Testing the engine compression on your Chevrolet or GMC 4.8L, 5.0L, or 6.0L engine is not hard to do.
A compression test will help you to determine the health of your engine by measuring the pressure of the air that gets compressed by the piston rings against the cylinder head valves.
A healthy engine will produce similar compression values on your compression tester on all 8 cylinders. An engine with internal problems (worn compression rings or worn cylinder head valves) will produce some or all cylinders with low or no compression.
This is a test that you can do (without having to take your pickup, van or SUV) to the shop and in this article, I'll show you how to do both a dry and wet engine compression test and then interpret the results.
Contents of this tutorial:
You can find this tutorial in Spanish here: Cómo Probar La Compresión Del Motor (GM 4.8L, 5.3L, 6.0L) (at: autotecnico-online.com).
Symptoms Of Bad Engine Compression
Low compression in one or several engine cylinders will have a direct effect on idle quality. The symptoms you'll see will be:
- Rough Idle.
- Misfire condition and misfire codes:
- P0300, P0301, P0302, P0303, P0304, P0305, P0306, P0307,P0308.
No compression in all of the cylinders will result in a cranks but does not start condition. The symptoms you'll see will be:
- No Start.
- Everything else works, for example:
- The fuel pump will activate, so you'll see fuel pressure at specification (if testing with a fuel pressure gauge).
- All of the COP coils will spark.
- If the COP ignition coils are sparking, then this indirectly proves that the crank sensor is OK too.
- The PCM will still activate all of the fuel injectors.
What Tools Do I Need?
The most important tool that you're gonna' need is a compression tester. You can either rent this bad boy from your local auto parts store (Auto Zone, O'reilly, Advanced Auto Parts, etc.), or you can buy one online.
Since the spark plugs need to be removed, you'll need some of the following basic tools:
- Ratchet wrench.
- 5/8'' spark plug Socket.
- Extensions for the ratchet wrench.
- Motor oil (for the ‘Wet’ compression test part).
- Spark plug wire puller.
In case you're needing to buy a compression tester and want to save money by buying it online, you can shop here:
TEST 1: Dry Compression Test
To get the most accurate result of the health of your engine, you should do the compression test with a slightly warmed up engine (not an engine at normal operating temperature).
Why? Well because both the engine block and the pistons and rings will expand when heated and this will have an effect on your compression tester readings.
This isn't always possible, since your particular vehicle may not start. If your engine doesn't start, you can still do the test and get very useful data that'll help you find out what's going on.
Before you start, take a look at the whole article and familiarize yourself with all of the steps. Please remember to always think safety first, since you'll be working around a cranking engine.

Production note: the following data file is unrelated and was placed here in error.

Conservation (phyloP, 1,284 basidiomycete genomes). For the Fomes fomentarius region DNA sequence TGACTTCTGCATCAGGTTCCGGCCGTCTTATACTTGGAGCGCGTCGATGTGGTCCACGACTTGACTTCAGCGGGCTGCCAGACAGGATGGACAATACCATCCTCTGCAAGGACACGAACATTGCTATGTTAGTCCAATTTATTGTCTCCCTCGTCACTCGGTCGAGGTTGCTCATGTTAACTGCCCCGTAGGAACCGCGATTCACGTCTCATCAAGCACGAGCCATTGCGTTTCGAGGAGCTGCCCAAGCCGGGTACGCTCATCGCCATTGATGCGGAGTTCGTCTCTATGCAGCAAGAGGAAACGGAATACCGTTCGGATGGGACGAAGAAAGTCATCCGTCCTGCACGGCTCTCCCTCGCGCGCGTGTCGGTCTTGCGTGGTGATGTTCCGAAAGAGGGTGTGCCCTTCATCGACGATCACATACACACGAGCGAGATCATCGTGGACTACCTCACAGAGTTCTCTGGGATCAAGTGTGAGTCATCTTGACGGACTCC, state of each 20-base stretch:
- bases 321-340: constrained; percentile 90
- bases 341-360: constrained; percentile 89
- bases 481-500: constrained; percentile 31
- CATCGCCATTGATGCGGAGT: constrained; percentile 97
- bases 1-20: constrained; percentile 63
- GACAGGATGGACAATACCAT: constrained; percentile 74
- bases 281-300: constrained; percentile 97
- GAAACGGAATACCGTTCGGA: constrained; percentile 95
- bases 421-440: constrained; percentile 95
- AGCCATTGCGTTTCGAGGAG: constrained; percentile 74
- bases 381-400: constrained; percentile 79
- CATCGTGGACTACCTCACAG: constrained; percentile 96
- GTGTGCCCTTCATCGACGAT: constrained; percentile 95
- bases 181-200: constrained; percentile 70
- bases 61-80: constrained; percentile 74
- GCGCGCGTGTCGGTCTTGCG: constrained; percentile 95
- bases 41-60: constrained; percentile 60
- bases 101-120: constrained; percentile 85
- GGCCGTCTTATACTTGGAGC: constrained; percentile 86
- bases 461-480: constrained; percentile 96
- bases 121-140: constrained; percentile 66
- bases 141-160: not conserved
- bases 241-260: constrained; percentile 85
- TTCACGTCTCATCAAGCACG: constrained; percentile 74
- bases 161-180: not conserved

IMPORTANT: The engine should not be hot when removing the spark plugs! If the engine has been running for an extended period of time, let it cool down completely before removing the spark plugs.
OK, let's get this show on the road:
Disable the fuel system. You can easily do this by simply:
Removing the fuse labeled INJ 1, which is a 15 A fuse in the underhood fuse block.
Or disconnecting the fuel injectors from their electrical connectors.
Or, disconnecting the fuel pump relay.
This step is important, so don't skip it.
Disable the ignition system. You can easily do this by simply:
Removing the fuse labeled INJ 1, which is a 15 A fuse in the underhood fuse block (this fuse feeds the fuel injectors and the COP coils with power).
Or disconnect the COP coils from their electrical connectors.
This step is important since it will prevent damage to the ignition coils, so don't skip it.
Remove all 8 spark plugs. As you're taking them out, be careful and don't drop any of them on the floor, or you could cause the spark plug's ceramic insulator to break, and this will cause a misfire!
Install the compression tester. Thread the engine compression gauge into the spark plug hole for the number 1 engine cylinder. Hand tighten the compression gauge only! Do not use any type of tool to get it tight.
When ready, crank the engine as you observe the needle on the compression tester's gauge. Once the needle on the gauge stops climbing, have your helper stop cranking the engine.
Write down the compression value. Record this compression reading on a piece of paper. Include the number of the cylinder this reading belongs to. Now repeat steps 1 thru' 6 on the other cylinders.
Interpret the results. After testing all cylinders and having written down all of your compression test readings, now you need to interpret the results.
Let's take a look at what your test results mean:
CASE 1: You got a reading of 100 PSI or less (less being 0 PSI) on all of the cylinders. This usually means that you've got serious internal engine mechanical problems.
It's absolutely rare for the engine to get to the point of 0 PSI compression on all cylinders, but if it were to, this would usually indicate a broken timing chain.
What is common, if you have a very high mileage engine, is low compression across the board. Low usually means anything under 120 PSI (although the service manual says 100 PSI is the minimum). If your engine has reached this point, it's also smoking from the quart of oil it's burning every few days. The other symptoms you'll see is that the idle will be very rough.
CASE 2: One or two cylinders gave a low compression value. This might be normal, since each cylinder will not give the exact same pressure value.
To further investigate this, your next step is to go to: Interpreting Your Compression Test Results.